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Another Gaffe: Biden Blames Black Vaccine Hesitancy on the 'Experimentations' on 'Tuskegee Airmen'

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For a town of 10,000, there’s a lot of America’s racial history packed into Tuskegee, Alabama.

Some of it is good. The Tuskegee airmen, the World War II fighter pilots who were the first all-black fighter squadron, were so named because they trained at Tuskegee University, the historically black college once led by Booker T. Washington.

Some of it is quite the opposite. Consider the Tuskegee Syphilis Study, in which 600 black men were enrolled in an experiment on the long-term effects of syphilis starting in 1932. Those who had the disease were promised treatment, although a control group was given a placebo so as to study the progression of the illness — which can eventually lead to insanity and death. This continued even though penicillin was widely recognized as a cure for syphilis just over a decade after the experiment began.

One of these two things, obviously, has contributed to vaccine hesitancy among black Americans. It wasn’t the one President Joe Biden attributed black vaccine hesitancy to during an interview earlier this week.

The gaffe came during a joint interview with Dr. Anthony Fauci conducted by YouTube influencer Jackie Aina and released Monday. During the interview, Biden said that “what I started was, when I set up this commission that we put together that Dr. Fauci is the best-known member of it, but that there’s another 20-some serious scientists and docs on it, I asked one person to do nothing but deal with equity.”

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That person’s role, the president said, was “to make sure that we were reaching out into minority communities,” where memories could be long.

“By the way, many of the older members of that community had memories of experimentation on black Americans that were not told about, like what happened, with the, you know, Tuskegee airmen and all those tests,” Biden said.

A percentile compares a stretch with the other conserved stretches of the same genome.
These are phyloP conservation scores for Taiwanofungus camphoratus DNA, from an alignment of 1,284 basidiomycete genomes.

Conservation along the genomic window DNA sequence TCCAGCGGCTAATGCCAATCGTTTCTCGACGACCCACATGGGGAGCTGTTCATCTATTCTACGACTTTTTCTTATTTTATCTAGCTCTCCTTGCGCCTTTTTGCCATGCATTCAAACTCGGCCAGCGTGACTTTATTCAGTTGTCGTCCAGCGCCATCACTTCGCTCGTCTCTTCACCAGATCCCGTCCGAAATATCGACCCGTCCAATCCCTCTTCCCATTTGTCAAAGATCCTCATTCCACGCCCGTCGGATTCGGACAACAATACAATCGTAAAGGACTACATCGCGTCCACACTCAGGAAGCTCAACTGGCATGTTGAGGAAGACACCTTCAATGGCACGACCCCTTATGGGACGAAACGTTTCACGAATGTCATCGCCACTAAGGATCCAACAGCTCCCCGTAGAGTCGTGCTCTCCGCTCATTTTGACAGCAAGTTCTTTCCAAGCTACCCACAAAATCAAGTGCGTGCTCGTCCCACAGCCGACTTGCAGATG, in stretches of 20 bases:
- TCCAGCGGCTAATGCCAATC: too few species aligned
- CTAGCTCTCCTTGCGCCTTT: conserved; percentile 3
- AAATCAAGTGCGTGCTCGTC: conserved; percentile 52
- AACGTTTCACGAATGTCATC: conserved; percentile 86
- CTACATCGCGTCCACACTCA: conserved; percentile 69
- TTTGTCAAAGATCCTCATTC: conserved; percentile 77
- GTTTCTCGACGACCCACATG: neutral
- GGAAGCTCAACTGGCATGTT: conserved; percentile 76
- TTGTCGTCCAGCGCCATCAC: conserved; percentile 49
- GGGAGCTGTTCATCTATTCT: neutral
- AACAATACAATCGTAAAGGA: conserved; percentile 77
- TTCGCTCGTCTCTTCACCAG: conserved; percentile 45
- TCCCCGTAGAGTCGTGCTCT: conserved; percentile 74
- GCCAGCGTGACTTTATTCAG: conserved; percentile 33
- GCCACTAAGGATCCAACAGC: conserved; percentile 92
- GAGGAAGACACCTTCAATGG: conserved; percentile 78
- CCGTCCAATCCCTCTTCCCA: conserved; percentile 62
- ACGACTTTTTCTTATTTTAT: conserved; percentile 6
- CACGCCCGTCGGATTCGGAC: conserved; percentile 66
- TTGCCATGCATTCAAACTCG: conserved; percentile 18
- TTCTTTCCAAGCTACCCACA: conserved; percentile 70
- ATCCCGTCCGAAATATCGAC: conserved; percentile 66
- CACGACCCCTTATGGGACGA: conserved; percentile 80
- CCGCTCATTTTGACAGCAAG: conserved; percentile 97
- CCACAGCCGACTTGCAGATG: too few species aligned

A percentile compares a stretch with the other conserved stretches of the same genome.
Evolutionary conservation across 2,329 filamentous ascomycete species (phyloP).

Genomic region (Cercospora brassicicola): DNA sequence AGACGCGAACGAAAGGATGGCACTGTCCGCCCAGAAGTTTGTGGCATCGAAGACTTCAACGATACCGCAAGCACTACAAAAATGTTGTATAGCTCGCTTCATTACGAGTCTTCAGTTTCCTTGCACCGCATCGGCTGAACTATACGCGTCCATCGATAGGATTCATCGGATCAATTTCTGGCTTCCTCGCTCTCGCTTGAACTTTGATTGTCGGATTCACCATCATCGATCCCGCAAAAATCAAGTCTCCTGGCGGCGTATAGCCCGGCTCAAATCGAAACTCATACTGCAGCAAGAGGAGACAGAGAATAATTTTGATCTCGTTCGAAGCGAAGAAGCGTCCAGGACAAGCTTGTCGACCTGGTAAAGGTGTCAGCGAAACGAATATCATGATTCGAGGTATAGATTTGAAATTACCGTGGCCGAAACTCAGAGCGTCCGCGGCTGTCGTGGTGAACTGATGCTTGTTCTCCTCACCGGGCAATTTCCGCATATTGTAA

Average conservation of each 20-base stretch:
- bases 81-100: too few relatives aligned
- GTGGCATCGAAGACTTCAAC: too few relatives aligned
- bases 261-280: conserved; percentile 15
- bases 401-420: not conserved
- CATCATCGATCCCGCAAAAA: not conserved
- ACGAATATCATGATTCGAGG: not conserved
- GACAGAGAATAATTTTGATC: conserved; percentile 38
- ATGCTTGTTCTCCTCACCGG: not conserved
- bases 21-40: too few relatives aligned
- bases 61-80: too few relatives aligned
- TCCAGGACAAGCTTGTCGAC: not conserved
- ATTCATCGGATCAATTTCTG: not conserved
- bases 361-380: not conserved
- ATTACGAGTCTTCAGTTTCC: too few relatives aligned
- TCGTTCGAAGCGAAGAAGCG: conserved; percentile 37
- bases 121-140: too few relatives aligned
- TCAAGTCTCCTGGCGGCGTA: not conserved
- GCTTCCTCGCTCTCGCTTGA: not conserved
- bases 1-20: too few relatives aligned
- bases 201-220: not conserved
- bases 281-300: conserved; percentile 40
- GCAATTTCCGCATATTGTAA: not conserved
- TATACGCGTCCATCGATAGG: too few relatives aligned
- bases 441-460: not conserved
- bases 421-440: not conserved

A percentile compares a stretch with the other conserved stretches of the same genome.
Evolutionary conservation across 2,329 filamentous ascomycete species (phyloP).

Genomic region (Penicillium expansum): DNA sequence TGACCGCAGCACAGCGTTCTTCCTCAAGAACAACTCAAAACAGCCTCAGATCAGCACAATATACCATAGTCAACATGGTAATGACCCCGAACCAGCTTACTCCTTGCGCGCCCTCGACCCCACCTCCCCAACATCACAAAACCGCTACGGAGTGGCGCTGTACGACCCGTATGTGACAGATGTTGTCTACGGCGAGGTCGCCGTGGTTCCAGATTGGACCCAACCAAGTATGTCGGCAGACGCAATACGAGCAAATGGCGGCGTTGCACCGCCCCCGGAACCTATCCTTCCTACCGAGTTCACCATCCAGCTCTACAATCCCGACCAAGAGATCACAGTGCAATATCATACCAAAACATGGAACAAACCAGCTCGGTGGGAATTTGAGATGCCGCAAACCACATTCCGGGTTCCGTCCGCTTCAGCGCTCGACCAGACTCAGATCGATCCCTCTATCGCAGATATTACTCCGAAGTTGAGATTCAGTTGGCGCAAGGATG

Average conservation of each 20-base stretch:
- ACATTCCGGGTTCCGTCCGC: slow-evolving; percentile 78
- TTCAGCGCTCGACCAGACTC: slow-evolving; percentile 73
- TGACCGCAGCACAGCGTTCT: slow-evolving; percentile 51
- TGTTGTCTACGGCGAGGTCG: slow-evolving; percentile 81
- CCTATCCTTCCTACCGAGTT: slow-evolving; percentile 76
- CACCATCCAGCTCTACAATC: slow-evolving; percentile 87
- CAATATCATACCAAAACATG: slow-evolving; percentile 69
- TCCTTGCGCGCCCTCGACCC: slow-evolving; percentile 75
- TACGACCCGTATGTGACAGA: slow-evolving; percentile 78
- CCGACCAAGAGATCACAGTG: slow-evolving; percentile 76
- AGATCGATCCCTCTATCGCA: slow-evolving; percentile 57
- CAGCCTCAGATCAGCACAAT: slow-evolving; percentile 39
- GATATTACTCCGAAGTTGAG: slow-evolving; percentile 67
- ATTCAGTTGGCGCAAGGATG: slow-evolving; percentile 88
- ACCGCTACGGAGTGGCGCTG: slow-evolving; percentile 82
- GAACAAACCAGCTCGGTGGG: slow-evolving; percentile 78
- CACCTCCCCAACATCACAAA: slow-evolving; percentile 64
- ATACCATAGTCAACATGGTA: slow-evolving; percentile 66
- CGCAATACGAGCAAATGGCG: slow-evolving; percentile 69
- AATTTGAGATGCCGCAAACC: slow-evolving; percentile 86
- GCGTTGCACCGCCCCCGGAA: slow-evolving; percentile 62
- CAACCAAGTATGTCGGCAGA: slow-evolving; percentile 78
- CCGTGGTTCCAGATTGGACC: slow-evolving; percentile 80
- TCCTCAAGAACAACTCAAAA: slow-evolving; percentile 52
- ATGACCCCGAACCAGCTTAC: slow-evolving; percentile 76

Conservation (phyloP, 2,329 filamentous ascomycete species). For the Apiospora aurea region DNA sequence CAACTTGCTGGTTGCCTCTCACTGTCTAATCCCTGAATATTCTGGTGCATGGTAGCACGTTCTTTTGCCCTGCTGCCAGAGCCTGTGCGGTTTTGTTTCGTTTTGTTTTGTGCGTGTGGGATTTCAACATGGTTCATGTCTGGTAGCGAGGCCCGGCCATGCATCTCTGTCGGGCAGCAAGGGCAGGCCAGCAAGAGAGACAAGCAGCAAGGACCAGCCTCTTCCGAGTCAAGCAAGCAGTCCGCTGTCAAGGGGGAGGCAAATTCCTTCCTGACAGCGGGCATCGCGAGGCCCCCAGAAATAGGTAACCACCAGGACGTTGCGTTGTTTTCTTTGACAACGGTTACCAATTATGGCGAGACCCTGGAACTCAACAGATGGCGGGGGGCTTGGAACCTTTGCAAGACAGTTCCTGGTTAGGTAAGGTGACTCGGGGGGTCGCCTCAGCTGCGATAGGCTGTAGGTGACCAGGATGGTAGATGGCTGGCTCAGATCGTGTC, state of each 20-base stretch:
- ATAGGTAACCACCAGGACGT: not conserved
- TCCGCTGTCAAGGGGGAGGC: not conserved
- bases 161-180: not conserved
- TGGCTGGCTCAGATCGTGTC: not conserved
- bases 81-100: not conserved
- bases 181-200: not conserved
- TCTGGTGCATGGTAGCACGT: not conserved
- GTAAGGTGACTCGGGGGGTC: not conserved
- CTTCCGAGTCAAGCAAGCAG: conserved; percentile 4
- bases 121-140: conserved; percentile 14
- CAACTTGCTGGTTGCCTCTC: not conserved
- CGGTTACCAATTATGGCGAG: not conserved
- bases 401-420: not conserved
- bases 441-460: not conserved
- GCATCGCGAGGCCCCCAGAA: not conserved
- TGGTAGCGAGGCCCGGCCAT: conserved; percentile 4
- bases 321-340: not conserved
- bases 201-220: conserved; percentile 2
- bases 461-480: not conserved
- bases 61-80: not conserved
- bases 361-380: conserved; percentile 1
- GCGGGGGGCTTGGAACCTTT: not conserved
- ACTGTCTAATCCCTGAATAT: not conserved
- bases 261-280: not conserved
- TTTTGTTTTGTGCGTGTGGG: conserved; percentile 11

“And so there was a great reluctance, and so I — we made sure to reach out” to those communities in a number of ways.

That gaffe didn’t go unnoticed:

There are plenty of people around who have heard of the Tuskegee experiment second-hand or as part of their school’s curriculum, even though it was only uncovered in 1972 by The Associated Press.

“In 1969, the [U.S. Public Health Service’s] Center for Disease Control in Atlanta, which has been in charge of the Tuskegee Study, reviewed records of 276 syphilitics, both treated and untreated, who participated in the experiment,” the AP’s original report read.

“It found that seven men had died as a direct result of syphilis. Another 154 died of heart failure, but CDC officials say they cannot determine now how many of these deaths were caused by syphilis or how many additional deaths may have been linked to the disease.”

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“I think a definite moral problem existed when the study was undertaken, a more serious problem was overlooked in the post-war years when penicillin became available but was not given to these men, and a moral problem still exists,” Public Health Service official Dr. J.D. Millar was quoted as saying.

The vaccine-hesitant in the black community are also doubtlessly aware of the heroism of the Tuskegee airmen — as, indeed, are most Americans who remember something from their middle school history lessons and/or watched the movie “Red Tails.”

As for the vaccine-hesitant black individuals the president was trying to reach, they’re not going to be particularly impressed with a president who talked to them in dulcet tones about equity and health inequalities in the black community and then, literally seconds later, babbled on about “experimentation on black Americans that were not told about, like what happened, with the, you know, Tuskegee airmen and all those tests.”

This wasn’t one of Biden’s low-stakes gaffes, in other words.

That individual on Biden’s task force whose job is “to do nothing but deal with equity,” by the way, is Dr. Cameron Webb. In February, talking to The Washington Post about dealing with vaccine hesitancy in the black community, he said the administration was “swimming upstream.”

“The best antidote, said Webb,” The Post reported, “is communication from trusted figures.”

“We’re not trying to sell anybody a vaccine, but I believe that if people have accurate, truthful information about what we know and what we don’t know, they’ll make the decision that’s in their best interest,” Webb said. “There are a lot of myths and disinformation out there that clouds that picture, so part of our work is helping to sift through all that.”

Far be it from me to give Dr. Webb advice on ending vaccine hesitancy, but if “communication from trusted figures” is key and you don’t want anyone “cloud[ing] that picture” with the black community, it’s high time to have a talk with the boss.

This article appeared originally on The Western Journal.

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